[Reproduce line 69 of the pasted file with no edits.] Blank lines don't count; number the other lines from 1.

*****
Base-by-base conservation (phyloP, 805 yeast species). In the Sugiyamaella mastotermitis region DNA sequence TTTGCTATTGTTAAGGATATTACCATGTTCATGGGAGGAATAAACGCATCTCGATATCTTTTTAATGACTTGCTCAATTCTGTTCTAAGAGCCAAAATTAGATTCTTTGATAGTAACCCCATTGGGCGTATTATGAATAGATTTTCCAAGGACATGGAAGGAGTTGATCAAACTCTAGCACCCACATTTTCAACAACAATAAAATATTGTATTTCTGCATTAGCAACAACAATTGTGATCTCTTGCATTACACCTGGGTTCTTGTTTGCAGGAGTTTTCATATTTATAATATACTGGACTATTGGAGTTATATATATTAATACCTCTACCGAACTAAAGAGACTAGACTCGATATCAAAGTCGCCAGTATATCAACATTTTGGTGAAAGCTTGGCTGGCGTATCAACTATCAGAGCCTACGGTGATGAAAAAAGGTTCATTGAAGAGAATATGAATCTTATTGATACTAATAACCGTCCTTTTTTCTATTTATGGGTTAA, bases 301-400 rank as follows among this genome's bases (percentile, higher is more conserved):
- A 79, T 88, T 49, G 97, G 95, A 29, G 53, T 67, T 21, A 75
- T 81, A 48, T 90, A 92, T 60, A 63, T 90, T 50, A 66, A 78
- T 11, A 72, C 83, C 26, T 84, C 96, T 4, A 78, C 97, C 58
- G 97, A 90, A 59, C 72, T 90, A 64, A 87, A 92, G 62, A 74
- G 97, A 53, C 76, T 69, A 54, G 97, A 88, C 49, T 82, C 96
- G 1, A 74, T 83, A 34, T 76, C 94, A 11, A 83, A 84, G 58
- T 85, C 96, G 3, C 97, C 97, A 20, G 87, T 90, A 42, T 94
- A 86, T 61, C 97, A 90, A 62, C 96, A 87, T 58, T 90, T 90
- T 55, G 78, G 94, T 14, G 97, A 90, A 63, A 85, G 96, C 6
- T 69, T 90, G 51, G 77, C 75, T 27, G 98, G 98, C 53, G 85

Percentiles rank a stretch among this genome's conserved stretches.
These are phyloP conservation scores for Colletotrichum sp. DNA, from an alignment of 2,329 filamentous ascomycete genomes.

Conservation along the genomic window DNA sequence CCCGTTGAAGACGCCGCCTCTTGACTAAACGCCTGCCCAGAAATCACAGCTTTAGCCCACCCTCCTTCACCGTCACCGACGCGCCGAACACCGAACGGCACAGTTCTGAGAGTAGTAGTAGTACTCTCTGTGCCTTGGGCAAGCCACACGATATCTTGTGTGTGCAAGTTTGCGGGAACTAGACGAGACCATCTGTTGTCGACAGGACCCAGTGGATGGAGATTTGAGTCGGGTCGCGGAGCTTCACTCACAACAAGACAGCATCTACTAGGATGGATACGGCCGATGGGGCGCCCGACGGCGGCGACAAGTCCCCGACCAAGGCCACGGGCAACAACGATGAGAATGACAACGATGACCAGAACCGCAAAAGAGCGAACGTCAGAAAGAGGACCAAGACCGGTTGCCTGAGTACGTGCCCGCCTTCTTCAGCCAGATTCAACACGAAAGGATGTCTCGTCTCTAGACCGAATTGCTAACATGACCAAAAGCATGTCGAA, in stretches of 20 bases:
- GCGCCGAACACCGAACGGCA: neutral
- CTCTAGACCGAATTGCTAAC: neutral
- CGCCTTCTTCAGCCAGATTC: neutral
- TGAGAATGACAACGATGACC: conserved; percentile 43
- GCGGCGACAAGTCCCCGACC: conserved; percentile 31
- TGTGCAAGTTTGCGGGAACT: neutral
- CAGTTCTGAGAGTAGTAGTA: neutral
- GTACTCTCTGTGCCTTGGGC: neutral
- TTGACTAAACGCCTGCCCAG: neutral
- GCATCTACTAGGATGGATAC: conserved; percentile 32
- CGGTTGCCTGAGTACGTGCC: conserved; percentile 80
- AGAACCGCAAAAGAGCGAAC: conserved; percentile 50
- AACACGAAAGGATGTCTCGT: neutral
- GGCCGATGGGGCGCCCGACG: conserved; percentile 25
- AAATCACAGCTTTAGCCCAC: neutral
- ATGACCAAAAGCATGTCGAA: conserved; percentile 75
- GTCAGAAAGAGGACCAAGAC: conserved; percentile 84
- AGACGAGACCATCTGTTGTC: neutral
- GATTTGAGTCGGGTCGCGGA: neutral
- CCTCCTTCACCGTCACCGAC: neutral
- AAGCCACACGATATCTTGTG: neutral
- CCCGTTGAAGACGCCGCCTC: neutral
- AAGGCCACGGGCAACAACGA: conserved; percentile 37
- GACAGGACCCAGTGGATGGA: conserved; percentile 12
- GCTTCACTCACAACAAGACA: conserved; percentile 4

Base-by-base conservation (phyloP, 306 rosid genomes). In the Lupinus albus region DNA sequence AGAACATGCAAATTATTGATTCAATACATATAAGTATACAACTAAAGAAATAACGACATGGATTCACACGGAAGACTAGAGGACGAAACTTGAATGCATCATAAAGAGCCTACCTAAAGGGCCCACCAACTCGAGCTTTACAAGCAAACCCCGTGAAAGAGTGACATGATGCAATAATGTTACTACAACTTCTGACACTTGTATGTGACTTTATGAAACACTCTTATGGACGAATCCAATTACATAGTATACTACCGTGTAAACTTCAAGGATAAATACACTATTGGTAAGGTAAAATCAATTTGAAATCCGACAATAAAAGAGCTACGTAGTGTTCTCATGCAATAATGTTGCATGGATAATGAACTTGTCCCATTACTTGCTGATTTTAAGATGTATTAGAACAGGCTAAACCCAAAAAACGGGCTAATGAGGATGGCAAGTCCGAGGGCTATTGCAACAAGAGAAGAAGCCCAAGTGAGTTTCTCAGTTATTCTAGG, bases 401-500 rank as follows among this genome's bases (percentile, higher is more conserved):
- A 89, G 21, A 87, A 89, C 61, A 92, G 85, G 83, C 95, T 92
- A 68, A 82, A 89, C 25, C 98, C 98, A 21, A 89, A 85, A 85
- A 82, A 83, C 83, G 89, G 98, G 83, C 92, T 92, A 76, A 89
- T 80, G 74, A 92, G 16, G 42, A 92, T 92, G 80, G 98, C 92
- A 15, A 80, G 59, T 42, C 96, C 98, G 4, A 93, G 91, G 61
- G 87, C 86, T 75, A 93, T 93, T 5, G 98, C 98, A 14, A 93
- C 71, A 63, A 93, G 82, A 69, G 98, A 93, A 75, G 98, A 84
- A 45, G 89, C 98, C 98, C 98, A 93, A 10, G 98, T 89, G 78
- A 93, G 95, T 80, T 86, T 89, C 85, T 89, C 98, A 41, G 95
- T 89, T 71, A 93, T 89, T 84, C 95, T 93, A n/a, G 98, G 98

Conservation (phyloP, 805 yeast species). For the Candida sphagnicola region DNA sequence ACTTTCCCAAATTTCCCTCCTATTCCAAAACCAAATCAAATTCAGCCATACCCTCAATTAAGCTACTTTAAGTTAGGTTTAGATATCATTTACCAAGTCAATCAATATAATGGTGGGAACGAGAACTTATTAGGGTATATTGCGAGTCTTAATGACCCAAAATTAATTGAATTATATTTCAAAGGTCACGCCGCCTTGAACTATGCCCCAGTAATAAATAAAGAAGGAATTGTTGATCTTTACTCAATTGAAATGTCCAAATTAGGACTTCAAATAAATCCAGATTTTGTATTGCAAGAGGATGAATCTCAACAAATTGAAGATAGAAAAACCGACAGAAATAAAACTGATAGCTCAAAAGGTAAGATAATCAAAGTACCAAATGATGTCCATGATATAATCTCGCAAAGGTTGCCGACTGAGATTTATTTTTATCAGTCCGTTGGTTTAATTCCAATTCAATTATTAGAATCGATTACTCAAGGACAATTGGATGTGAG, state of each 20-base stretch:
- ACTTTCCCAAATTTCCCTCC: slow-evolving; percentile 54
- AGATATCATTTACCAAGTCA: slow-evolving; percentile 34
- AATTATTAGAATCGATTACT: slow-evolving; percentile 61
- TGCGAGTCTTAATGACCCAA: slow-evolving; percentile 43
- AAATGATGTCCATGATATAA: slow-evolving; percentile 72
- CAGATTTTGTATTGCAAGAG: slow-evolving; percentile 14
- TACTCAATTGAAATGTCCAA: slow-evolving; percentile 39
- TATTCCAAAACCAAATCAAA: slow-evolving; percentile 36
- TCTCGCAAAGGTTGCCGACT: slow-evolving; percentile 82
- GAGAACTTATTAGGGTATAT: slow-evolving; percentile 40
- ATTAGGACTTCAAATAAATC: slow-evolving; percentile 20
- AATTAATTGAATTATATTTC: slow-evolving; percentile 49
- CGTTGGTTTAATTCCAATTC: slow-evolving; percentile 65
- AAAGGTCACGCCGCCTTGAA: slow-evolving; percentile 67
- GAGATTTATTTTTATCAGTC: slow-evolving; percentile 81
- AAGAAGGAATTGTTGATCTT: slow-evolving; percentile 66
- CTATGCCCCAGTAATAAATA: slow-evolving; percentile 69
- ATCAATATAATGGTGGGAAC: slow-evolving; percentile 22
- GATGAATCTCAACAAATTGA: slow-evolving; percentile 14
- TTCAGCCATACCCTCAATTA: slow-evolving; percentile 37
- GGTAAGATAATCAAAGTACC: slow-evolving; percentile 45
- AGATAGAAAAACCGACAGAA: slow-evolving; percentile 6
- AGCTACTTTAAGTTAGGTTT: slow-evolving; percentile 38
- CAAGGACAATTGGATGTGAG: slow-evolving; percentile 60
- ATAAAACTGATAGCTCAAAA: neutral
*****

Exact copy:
- ATCAATATAATGGTGGGAAC: slow-evolving; percentile 22